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# Two-Dimensional Uniform Flow

Consider a steady two-dimensional flow pattern that is uniform: in other words, a pattern which is such that the fluid velocity is the same everywhere in the - plane. For instance, suppose that the common fluid velocity is

 (5.27)

which corresponds to flow at the uniform speed in a fixed direction that subtends a (counter-clockwise) angle with the -axis. It follows, from Equations (5.5) and (5.6), that the stream function for steady uniform flow takes the form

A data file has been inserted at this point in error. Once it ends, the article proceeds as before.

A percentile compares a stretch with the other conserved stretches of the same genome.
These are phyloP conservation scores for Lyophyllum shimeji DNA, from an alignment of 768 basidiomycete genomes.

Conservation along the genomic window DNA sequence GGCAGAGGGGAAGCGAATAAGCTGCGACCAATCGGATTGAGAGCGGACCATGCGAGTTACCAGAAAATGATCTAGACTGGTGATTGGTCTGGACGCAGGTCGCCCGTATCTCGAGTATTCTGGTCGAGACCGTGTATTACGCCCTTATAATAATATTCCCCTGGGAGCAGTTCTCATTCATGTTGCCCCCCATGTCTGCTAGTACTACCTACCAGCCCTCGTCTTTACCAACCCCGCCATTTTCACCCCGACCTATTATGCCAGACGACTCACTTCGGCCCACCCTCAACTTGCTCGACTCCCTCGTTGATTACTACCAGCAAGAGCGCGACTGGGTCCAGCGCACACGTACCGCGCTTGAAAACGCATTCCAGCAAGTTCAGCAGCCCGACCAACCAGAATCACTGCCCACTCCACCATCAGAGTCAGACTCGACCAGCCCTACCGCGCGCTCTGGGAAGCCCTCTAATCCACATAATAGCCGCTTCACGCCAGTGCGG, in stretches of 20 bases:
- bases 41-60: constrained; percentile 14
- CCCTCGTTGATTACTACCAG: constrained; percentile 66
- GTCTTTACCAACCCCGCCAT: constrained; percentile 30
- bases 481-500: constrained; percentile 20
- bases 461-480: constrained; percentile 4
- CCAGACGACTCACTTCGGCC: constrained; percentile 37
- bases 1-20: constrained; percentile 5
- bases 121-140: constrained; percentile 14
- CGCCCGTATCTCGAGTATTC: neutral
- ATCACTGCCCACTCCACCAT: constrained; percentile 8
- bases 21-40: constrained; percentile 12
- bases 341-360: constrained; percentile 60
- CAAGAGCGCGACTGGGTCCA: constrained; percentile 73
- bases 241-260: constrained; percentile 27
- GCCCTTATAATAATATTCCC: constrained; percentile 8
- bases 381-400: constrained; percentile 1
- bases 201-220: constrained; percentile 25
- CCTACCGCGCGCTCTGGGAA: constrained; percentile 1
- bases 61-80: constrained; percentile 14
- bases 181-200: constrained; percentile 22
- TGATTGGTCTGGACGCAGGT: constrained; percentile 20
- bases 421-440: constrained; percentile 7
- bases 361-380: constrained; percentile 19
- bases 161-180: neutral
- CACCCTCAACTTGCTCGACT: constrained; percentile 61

(5.28)

When written in terms of cylindrical coordinates, this becomes

 (5.29)

Note, from Equation (5.28), that . Thus, it follows from Equation (5.10) that uniform flow is irrotational. Hence, according to Section 4.15, such flow can also be derived from a velocity potential. In fact, it is easily demonstrated that

 (5.30)

Next: Two-Dimensional Sources and Sinks Up: Two-Dimensional Incompressible Inviscid Flow Previous: Velocity Potentials and Stream
Richard Fitzpatrick 2016-01-22